Press for Birdhoused

“The group proves itself a freewheeling, loose limbed outfit, full of spontaneity and intricate interplay, with solos—often torrid—all around, bringing to mind Ornette Coleman around the time of Science Fiction.” AllAboutJazz (4 stars)

for Our Roots

“Superb new quintet album… (Bradfield) deserves credit for refusing to take the obvious route in paying tribute to his influences, coming up with something that says much more about himself than Lead Belly or Clifford Jordan.” Peter Margasak, Downbeat (4 stars)

“In the music of Lead Belly and other traditional fare, Bradfield and friends captured the melodic urgency of age-old songs but built complex jazz structures upon them…  intricate solos and cleverly voiced ensemble passages took Lead Belly’s music into distant realms.” Howard Reich, Chicago Tribune

“There’s something pretty cool about the way saxophonist Geof Bradfield uses old school blues and sacred music of the South as a way to pivot to varying expressions of hard bop, spiritual jazz, modern post-bop and even a quasi-contemporary jaunt on one track, while keeping the different expressions corralled under the basic concept and theme…Between Our Roots and Bradfield’s previous recording Melba!, you’re not likely to find a better one-two combo of successive releases than that.” Dave Sumner, Bird is the Worm

“Spirited horn work, a killer bass drum team. There are times this sounds like a Randy Weston set, pared down to its essentials. Some of Melba Liston may have soaked into Bradfield’s DNA. And the sax man at times has the fierce rawness of Dewey Redman or Pharaoh Sanders… These are proud sounds, sometimes raucous and rubbery, spiritual, occasionally brash, and consistently brimming with joy.” Dan McClenaghan, All About Jazz (4 and 1/2 stars)

“Bradfield’s quintet uses the wide-open and slow-moving harmonies to create searching improvisations that reach into the vocabulary of free jazz and post-bop but still keep the music accessible…This remarkable album enhances the original visions of Leadbelly, Johnson, and Jordan, while leaving its own unique mark upon the music.” Thomas Cunliffe, Jazz History Online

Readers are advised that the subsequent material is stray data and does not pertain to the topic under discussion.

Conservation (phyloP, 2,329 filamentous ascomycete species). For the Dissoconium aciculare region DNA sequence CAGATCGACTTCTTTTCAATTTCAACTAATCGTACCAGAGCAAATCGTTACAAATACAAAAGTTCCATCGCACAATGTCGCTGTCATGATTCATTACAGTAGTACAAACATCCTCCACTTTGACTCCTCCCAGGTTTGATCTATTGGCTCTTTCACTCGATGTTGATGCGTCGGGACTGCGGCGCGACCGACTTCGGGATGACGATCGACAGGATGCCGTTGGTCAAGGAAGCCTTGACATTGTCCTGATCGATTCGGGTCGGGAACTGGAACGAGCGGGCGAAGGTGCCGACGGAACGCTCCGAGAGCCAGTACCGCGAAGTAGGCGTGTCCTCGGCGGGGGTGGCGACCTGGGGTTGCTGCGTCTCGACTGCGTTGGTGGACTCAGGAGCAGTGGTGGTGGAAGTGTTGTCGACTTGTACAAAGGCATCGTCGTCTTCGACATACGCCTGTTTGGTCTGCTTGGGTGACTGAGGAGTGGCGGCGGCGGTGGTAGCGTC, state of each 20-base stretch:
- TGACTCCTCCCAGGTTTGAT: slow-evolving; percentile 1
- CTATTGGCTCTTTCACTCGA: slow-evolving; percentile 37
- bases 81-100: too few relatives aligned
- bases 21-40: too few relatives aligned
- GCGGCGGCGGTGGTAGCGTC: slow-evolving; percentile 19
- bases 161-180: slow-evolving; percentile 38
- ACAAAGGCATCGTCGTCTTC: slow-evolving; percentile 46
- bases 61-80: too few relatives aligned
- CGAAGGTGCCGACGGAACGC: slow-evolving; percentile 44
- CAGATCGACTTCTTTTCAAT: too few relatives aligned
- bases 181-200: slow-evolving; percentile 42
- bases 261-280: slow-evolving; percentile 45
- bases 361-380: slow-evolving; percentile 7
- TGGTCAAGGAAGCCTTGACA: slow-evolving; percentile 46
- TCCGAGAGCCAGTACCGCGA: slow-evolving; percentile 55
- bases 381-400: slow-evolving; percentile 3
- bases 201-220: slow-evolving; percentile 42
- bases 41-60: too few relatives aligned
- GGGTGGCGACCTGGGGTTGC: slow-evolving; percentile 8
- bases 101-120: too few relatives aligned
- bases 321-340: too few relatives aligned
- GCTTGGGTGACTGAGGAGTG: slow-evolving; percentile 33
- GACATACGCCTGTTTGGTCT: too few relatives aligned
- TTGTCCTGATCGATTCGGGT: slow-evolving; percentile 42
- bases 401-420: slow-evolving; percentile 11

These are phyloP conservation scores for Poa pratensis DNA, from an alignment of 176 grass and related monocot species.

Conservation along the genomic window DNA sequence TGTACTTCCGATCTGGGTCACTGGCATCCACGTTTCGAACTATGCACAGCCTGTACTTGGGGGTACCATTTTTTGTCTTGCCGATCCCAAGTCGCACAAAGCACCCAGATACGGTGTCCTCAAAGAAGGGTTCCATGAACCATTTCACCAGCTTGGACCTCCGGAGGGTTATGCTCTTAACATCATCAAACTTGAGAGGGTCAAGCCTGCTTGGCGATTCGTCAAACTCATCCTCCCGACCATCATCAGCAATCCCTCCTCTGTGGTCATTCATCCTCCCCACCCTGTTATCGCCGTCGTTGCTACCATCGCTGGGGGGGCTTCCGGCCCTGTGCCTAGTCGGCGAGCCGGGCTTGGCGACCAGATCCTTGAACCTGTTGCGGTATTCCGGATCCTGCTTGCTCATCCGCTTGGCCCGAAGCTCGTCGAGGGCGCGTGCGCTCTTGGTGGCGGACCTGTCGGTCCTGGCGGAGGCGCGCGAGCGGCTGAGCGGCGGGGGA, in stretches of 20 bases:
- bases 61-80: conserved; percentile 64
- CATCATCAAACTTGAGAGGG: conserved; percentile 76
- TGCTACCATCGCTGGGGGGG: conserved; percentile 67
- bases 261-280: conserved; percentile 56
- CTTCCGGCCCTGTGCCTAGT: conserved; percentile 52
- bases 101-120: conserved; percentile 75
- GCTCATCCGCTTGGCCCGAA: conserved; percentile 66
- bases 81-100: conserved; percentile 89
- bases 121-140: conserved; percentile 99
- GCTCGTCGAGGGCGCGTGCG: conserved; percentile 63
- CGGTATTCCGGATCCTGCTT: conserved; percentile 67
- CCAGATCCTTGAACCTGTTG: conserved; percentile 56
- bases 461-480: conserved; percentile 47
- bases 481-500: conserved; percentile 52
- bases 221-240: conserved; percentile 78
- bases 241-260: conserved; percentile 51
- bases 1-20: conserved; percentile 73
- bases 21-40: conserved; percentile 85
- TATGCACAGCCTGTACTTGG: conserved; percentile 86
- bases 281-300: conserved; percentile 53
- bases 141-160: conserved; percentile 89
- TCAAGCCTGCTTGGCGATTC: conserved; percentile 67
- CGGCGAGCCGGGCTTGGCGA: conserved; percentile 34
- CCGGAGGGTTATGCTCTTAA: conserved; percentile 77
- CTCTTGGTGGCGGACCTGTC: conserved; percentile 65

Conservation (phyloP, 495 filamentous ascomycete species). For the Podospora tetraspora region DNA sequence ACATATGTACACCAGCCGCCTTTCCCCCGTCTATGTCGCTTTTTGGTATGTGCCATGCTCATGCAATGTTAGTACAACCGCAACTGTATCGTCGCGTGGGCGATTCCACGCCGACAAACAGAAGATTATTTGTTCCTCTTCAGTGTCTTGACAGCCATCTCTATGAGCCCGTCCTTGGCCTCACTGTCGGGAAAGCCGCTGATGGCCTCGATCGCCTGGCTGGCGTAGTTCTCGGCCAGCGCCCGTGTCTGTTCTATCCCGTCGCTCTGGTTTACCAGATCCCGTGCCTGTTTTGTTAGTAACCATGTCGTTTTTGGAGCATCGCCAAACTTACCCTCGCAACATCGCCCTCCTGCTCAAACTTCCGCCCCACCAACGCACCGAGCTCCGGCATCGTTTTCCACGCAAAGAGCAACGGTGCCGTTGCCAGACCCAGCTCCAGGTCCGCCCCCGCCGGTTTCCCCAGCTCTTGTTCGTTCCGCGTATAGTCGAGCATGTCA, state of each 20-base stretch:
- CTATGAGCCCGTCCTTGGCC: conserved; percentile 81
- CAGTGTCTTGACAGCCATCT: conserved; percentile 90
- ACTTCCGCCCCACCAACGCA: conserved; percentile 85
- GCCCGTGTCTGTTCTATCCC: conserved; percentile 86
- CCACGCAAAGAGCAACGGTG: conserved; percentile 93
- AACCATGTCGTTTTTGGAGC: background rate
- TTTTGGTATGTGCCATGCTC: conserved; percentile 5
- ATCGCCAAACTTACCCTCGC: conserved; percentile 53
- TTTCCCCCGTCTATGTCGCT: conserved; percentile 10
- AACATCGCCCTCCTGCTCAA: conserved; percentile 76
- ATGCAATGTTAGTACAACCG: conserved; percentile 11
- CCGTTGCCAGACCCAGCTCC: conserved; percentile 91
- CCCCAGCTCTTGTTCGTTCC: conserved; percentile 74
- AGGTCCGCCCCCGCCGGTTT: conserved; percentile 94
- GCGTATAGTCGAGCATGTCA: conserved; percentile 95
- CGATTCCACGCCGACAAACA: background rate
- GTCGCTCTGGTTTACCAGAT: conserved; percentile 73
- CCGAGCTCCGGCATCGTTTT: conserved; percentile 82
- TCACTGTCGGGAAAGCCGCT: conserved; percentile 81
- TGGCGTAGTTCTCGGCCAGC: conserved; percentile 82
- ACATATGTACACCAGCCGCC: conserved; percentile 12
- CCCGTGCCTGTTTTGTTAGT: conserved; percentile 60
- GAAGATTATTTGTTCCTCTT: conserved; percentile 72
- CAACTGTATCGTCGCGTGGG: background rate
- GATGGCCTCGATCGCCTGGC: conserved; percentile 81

“Like the work of John and Alan Lomax, the prolific ethnomusicologists who recorded Leadbelly, Bradfield’s inquiries have a depth and range to them; he’s a strategist but also an outstanding performer. It will be fascinating to see in what direction he heads next.” Michael Jackson, Downbeat 

for Melba!

“A heartfelt tribute and an impressive statement.”   **** Downbeat Magazine

“Randy Weston gives saxophonist and clarinetist Bradfield his blessing in the album’s liner notes, and the acclaim is deserved…Bradfield and a sympathetic group expound on each theme with elan and intelligence.” JazzTimes 

“By invoking the spirit of Melba Liston in a highly personal, creative fashion, Bradfield honors her memory as he carries on her legacy.” New York City Jazz Record 

“The long lines, complex themes and meticulous structuring of this score point to the high craft of Bradfield’s writing.”  Howard Reich, Chicago Tribune

“… a magnificent recording.” Dan McClenaghan, AllAboutJazz

“Geof Bradfield has drawn plenty of praise for his work as a reed soloist, and it’s all deserved; on tenor and soprano saxes, plus bass clarinet and flute, his muscular, choate solos unfurl with a torrent of detail, even as he sketches the bigger picture. But in the last few years, Bradfield has made just as much impact with his precise and colorful writing, in compositions that evoke a vivid sense of place through the same mixture of detail and sweep.” Neil Tesser,

“Through all of the score studying, composing, and careful consideration of bandmates, it should not be ignored that the one thing that makes this well-planned suite of music into a fantastic jazz recording is the saxophone playing of Geof Bradfield. Nearly unparalleled on the Chicago scene, Bradfield’s playing is at once inspiring and intimidating… Further still, through all of his high-flying acrobatic saxophone work, he never once loses his intensely personal sound or ability to connect with an audience.”  Alex Marianyi, Nextbop

“The brilliantly orchestrated pieces allow individual band members to step into the spotlight without dominating the scene. The carefully structured role of the instruments, nevertheless allows for creative spontaneity within the framework of each composition. This innovative and seamless fusion of the ad-lib and pre-written makes for a thrilling listening experience. ” Hryar Attarian, AllAboutJazz